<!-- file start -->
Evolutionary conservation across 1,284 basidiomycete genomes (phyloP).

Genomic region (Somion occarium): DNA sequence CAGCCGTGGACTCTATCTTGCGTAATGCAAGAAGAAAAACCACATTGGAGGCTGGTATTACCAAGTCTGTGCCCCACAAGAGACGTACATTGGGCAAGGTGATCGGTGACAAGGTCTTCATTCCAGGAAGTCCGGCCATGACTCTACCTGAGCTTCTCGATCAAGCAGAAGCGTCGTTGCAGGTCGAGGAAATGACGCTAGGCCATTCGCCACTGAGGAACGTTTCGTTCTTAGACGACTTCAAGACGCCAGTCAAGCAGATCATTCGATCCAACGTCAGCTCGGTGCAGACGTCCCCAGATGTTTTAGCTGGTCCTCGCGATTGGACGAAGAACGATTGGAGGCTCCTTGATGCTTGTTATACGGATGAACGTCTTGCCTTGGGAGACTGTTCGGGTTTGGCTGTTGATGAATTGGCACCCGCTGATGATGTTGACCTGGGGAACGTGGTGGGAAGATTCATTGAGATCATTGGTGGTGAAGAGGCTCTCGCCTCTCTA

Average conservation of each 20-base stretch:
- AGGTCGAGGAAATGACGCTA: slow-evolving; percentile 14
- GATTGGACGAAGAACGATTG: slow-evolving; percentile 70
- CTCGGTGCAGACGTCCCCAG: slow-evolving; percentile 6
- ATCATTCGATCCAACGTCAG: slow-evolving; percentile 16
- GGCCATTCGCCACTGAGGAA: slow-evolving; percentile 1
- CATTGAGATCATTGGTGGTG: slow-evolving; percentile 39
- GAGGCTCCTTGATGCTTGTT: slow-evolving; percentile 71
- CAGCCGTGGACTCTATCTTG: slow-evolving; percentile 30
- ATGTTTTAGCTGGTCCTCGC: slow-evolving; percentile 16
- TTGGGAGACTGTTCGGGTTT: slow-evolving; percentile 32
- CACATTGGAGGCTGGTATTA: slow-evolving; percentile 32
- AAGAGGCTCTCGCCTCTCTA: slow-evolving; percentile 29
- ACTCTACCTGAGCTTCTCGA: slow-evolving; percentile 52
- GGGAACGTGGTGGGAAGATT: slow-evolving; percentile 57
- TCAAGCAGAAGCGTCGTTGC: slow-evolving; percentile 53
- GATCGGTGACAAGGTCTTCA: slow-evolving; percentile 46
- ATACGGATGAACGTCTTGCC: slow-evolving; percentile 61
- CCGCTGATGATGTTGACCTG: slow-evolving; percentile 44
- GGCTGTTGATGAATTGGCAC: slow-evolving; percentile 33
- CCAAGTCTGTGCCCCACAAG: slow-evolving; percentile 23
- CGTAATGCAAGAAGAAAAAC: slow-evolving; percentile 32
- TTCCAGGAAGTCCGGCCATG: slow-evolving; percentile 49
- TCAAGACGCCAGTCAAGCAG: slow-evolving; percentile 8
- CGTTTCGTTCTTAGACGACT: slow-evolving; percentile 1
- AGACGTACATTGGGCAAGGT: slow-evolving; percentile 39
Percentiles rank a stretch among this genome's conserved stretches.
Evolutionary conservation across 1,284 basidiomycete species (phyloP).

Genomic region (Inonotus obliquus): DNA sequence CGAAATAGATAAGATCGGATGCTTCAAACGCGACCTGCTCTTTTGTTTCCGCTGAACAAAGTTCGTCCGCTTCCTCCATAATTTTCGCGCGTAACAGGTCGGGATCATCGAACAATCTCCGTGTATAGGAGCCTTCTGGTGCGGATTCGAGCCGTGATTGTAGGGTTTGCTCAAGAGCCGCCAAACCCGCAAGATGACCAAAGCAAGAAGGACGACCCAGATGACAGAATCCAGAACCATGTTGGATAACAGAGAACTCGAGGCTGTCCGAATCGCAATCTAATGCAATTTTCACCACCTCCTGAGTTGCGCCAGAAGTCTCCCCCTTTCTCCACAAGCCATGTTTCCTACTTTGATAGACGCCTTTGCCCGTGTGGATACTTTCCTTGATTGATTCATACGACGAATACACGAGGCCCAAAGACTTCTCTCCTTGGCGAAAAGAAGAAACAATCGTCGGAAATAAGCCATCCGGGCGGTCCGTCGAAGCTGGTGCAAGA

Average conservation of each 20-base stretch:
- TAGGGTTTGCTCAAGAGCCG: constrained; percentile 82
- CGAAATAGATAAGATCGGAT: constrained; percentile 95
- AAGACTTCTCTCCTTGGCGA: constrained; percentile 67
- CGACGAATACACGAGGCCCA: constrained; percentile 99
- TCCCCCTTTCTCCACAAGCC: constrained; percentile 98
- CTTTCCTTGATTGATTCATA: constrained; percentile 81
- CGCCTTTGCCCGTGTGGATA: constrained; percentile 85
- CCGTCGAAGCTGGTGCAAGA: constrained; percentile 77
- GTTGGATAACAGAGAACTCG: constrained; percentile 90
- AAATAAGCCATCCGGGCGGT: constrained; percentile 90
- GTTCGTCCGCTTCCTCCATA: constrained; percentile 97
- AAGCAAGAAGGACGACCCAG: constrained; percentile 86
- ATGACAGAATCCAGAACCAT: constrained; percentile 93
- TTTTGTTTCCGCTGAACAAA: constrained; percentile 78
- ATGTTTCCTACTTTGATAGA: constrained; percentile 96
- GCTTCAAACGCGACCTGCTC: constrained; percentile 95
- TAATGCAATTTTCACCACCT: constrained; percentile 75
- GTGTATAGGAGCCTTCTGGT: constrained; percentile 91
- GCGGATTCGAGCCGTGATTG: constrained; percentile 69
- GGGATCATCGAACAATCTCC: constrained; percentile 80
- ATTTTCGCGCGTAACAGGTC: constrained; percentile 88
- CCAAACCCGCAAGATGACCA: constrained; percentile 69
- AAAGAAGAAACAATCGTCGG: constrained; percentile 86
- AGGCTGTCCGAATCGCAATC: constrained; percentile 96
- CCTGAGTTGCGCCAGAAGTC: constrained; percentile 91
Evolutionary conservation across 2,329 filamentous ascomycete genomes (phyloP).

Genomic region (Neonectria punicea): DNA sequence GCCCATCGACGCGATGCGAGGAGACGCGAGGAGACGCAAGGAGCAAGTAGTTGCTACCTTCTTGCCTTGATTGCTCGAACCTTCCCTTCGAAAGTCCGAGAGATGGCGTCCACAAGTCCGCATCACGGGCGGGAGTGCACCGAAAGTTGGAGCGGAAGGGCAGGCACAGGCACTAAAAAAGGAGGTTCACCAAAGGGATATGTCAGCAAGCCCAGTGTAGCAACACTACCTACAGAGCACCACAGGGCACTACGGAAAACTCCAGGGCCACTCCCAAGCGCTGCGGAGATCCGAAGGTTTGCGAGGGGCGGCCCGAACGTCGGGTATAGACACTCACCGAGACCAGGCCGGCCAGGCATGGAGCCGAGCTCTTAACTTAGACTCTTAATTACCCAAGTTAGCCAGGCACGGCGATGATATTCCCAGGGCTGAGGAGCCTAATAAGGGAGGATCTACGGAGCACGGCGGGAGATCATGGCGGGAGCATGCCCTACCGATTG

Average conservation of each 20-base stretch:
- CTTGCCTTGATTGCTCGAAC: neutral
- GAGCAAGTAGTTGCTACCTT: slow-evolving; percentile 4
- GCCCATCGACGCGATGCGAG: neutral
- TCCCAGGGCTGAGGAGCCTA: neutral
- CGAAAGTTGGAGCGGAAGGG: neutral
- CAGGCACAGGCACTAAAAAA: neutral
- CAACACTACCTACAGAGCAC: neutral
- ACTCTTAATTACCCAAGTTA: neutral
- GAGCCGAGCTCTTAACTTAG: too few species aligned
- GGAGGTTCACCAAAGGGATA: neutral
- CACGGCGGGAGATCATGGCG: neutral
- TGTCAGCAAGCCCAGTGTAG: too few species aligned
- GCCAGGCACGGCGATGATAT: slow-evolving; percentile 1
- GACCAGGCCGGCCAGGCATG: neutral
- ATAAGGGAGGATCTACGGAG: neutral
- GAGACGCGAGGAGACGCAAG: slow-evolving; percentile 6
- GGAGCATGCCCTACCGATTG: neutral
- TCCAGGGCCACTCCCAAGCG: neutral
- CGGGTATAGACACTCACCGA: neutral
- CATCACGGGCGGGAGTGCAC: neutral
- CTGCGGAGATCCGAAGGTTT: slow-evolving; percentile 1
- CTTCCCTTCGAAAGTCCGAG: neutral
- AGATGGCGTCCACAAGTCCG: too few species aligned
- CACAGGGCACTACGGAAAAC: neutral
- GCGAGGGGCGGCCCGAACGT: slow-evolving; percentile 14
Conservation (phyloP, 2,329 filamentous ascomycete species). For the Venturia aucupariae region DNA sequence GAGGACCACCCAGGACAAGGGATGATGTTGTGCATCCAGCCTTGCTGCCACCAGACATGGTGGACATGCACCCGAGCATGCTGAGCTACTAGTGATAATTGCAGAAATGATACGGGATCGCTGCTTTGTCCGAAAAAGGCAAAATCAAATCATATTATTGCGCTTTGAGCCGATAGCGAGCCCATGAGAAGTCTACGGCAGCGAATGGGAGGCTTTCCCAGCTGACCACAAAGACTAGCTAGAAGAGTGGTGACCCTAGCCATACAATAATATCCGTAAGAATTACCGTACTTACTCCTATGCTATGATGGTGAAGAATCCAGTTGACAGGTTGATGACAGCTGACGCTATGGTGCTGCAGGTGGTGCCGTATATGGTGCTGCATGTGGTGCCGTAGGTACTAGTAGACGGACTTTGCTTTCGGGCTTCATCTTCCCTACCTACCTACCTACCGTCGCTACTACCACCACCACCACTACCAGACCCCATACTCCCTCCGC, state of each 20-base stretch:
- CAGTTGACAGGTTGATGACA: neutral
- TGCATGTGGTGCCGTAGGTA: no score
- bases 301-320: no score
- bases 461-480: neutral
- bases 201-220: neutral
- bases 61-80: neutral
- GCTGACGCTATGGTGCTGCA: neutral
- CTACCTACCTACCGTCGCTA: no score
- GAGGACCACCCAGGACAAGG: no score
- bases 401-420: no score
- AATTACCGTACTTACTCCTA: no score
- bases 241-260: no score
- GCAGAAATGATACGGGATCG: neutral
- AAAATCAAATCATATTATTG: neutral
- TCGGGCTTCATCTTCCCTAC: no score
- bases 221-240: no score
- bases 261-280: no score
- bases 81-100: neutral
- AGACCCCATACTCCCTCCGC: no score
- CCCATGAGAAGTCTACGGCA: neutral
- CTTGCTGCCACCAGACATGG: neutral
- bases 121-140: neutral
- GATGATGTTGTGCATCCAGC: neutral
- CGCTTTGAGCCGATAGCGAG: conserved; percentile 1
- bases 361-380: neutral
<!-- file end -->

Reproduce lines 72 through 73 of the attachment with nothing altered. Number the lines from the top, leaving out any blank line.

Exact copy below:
- TGTCAGCAAGCCCAGTGTAG: too few species aligned
- GCCAGGCACGGCGATGATAT: slow-evolving; percentile 1